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FACTOR v. PENNINGTON PRESS

December 30, 1963

JOHN FACTOR, PLAINTIFF,
v.
PENNINGTON PRESS, INC., AN OHIO CORPORATION, ET AL., DEFENDANTS.



The opinion of the court was delivered by: Decker, District Judge.

This is a lawsuit by John Factor (also called "Jake the Barber," which I mention only because the defendants keep referring to Mr. Factor both in the documents in this lawsuit and in the book, which is the subject matter of this litigation, by that alias) against the publisher, Pennington Press, the printer, American Lithograph Co., four book stores and two authors, Roger Touhy and Ray Brennan.

The suit charges libel of Factor by publication of a book entitled, "The Stolen Years," in which Roger Touhy through Ray Brennan related his version of how he came to be convicted and incarcerated for some 25 to 30 years for the kidnapping of John Factor. Suffice it to say at this point that Touhy claims that John Factor lied in order to ingratiate himself with the Federal and state authorities so that he would be spared prosecution for various types of mail fraud. In the course of the book Touhy repeatedly refers to John Factor as a "swindler," a "liar" and by a variety of other unsavory characterizations.

Each of the defendants moves to dismiss the complaint on the ground that this Court lacks jurisdiction over the subject matter in that the "alienage jurisdiction" of this Court is improperly invoked. The complaint alleges, insofar as it is material to the determination of this motion, that John Factor is a citizen of the United Kingdom by reason of (and only by reason of) his being born in Hull, England. It appears that Mr. Factor has at various times asserted his birthplace to be other than at Hull, England, whenever it suited his convenience so to do. For example, in 1912, in a sworn application to the Illinois Barbers State Board of Examiners, he stated that his birthplace was in Russia. Also, in 1917, when he took out his first naturalization papers (and prior to the filing of this lawsuit, he had never completed the naturalization process by taking out his second papers), he swore that his birthplace was Russia. Again, when applying for his marriage license in New York City, he swore that his birthplace was Chicago, Illinois; and again, on November 16, 1913, when a birth certificate for his son, John, was filled out, it showed the birthplace of his father, John Factor, to be Russia.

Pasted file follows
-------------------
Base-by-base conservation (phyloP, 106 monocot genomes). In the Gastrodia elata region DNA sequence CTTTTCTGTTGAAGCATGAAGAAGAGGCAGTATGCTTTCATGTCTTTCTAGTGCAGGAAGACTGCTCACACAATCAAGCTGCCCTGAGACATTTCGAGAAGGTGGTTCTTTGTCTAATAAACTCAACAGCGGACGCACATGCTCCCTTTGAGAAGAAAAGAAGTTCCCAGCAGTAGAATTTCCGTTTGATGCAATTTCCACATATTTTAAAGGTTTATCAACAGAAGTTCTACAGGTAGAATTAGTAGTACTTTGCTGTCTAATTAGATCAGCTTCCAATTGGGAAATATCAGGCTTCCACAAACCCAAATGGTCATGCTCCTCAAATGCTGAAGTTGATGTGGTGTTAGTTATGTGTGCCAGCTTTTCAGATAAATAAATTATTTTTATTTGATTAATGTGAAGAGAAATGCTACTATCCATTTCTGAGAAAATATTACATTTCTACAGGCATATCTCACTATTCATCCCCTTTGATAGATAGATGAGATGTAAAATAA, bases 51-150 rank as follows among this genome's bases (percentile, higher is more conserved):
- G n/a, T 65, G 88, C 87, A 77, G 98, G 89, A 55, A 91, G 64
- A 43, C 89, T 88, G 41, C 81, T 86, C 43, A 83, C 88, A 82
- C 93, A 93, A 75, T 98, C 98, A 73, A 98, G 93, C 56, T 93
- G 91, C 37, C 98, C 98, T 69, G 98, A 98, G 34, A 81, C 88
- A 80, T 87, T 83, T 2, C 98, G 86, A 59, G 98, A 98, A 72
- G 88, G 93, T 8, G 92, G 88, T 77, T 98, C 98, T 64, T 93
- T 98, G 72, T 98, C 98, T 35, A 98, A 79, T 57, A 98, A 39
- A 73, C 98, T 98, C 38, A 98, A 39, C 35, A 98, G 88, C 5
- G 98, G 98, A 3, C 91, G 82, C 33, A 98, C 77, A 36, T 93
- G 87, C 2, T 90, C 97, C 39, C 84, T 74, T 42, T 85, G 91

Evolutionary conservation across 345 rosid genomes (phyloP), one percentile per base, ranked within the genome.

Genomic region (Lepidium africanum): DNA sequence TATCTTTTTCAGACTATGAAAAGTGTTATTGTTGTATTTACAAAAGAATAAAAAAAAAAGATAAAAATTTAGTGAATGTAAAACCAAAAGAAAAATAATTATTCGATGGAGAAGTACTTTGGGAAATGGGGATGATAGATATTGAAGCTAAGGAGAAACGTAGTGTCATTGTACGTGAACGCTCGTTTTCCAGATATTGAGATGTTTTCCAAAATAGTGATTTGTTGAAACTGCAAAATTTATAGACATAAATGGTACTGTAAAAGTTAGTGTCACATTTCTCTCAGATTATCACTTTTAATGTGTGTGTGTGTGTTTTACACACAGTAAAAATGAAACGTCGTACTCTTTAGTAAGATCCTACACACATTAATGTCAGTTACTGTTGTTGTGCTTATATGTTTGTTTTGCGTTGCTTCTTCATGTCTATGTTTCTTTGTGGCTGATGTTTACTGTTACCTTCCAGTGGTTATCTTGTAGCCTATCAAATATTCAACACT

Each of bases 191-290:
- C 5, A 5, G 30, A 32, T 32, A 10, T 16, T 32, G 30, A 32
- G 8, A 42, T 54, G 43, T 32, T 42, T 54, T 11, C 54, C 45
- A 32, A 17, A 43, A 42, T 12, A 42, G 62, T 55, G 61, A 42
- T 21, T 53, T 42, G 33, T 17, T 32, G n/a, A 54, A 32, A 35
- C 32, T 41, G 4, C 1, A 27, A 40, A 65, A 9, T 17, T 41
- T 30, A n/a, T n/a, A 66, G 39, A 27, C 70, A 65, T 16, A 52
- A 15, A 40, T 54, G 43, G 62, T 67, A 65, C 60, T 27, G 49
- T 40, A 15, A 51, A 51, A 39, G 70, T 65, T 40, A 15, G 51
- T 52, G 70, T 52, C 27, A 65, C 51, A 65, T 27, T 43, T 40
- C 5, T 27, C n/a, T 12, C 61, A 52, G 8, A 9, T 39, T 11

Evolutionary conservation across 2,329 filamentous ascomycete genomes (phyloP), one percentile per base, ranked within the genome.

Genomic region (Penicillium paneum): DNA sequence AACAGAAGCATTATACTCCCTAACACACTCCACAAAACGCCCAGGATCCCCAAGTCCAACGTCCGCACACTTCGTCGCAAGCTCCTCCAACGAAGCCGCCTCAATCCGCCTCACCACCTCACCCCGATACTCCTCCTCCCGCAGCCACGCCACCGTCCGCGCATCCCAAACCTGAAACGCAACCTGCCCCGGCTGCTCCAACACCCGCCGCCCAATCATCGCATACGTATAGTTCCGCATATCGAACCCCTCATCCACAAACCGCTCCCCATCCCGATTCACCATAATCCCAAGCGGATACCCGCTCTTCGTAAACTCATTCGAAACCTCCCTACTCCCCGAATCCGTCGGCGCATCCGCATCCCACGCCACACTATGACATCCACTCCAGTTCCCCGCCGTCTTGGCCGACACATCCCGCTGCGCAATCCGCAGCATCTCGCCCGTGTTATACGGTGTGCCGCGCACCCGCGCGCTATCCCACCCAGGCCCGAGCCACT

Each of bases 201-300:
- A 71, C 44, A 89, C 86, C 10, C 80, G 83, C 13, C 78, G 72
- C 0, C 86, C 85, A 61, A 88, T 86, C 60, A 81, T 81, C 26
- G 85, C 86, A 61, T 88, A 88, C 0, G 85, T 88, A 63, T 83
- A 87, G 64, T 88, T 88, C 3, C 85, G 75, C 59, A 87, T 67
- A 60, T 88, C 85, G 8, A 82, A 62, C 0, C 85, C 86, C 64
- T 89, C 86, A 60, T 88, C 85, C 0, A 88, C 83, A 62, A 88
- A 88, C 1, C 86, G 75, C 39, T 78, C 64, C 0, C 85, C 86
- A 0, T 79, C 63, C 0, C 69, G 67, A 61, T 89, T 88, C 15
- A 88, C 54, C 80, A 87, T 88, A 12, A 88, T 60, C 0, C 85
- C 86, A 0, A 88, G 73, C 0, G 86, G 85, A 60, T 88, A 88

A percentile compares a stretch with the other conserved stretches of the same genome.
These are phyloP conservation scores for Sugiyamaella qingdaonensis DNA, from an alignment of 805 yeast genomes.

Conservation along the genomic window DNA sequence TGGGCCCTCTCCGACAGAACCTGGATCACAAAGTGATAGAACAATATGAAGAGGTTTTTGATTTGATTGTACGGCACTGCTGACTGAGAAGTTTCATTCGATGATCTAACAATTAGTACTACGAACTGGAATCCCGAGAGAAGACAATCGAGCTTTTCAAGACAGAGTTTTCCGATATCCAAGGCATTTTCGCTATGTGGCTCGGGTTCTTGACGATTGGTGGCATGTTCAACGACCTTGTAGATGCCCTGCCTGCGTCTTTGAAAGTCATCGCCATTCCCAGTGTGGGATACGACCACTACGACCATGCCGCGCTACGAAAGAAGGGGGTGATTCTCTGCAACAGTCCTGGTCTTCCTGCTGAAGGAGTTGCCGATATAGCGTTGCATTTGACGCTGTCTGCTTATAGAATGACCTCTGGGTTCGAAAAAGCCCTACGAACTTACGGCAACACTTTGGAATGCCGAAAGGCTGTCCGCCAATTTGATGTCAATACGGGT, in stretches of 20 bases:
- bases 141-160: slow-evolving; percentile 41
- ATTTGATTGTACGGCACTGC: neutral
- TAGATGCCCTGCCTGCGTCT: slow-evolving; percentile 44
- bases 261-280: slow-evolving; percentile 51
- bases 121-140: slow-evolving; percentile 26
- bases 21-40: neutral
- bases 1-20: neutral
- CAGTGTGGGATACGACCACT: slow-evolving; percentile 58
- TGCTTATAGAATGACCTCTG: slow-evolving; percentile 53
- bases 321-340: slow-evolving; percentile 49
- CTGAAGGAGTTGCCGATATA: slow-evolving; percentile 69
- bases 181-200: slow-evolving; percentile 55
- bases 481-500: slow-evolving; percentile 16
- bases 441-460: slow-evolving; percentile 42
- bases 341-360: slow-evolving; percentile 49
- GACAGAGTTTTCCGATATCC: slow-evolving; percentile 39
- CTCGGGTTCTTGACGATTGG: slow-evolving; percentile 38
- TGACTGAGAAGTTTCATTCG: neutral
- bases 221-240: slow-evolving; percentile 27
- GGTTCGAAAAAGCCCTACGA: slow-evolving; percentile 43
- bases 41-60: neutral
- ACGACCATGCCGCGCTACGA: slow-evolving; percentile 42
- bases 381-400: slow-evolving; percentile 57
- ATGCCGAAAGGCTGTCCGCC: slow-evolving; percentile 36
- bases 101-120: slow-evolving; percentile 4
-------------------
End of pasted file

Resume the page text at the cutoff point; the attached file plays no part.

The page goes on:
Citing these various places of birth used from time to time by the plaintiff in this case, the defendants argue that Factor is not to be believed today when he alleges in his complaint that he was born in Hull, England.

Further, the defendants rely on three orders of the United States District Court for the Northern District of Illinois, Eastern Division, which were entered more than thirty years ago in a lawsuit in which "J. Factor" was a party defendant. This litigation involved a suit for civil fraud by some 800 British citizens and subjects against Factor and others (Arthur Traviss Faber, et al., v. Foreman State Trust and Savings Bank, et al., No. 10538):

(1) On October 1, 1931, Factor's motion to dismiss the complaint on the ground, inter alia, that alienage jurisdiction was lacking since both he, by virtue of his birth in Hull, England, and the plaintiffs were citizens and subjects of Great Britain, was denied, without opinion or findings, by Judge Wilkerson.

(2) On March 5, 1932, Factor's motion for a rehearing of the denial of his motion to dismiss, under the old Equity Rule 69, was denied by Judge Woodward. This latter order was accompanied by a fourteen page opinion in which Judge Woodward indulged in speculation as to what the grounds for Judge Wilkerson's order "must necessarily" have been. Judge Woodward clearly limited the scope of his opinion by stating:

  "The sole question here involved is the right to
  a rehearing under Equity Rule 69. Whether the
  defendant, John Factor, may in another pleading
  again challenge the jurisdiction of the court is
  not involved and is not passed upon." (The
  Woodward Opinion, p. 6.)

Nevertheless, the defendants rely on dicta in Judge Woodward's opinion and argue that:

  "In entering this order Judge Wilkerson
  necessarily must have concluded that from all the
  facts and circumstances then in evidence before
  him, that the defendant, John Factor, was not
  born in Hull, England, or at least that he was
  not an alien, but a citizen of the United
  States."

(3) On September 29, 1932, Judge Wilkerson entered a consent decree accompanied by findings of fact and conclusions of law which included the following:

  "John Factor * * * [and others] * * * were at the
  time of the institution of the above entitled
  cause and now are citizens and residents of the
  State of Illinois and of the Northern District of
  Illinois." (Findings of Fact and Conclusions of
  Law with Reference to Decree, p. 8-9.)

The issue now before the Court is whether, as defendants contend, these three orders establish uncontrovertibly that Factor cannot sustain his burden of proving his allegation that the diversity jurisdiction of this Court is properly invoked. Must these three orders be given res judicata, effect over the issue of Factor's citizenship in this case under the doctrine of the bar of collateral estoppel, and consequently bar relitigation of that issue now?

The statute in question is 28 U.S.C. ยง 1332, which provides for diversity jurisdiction of ...


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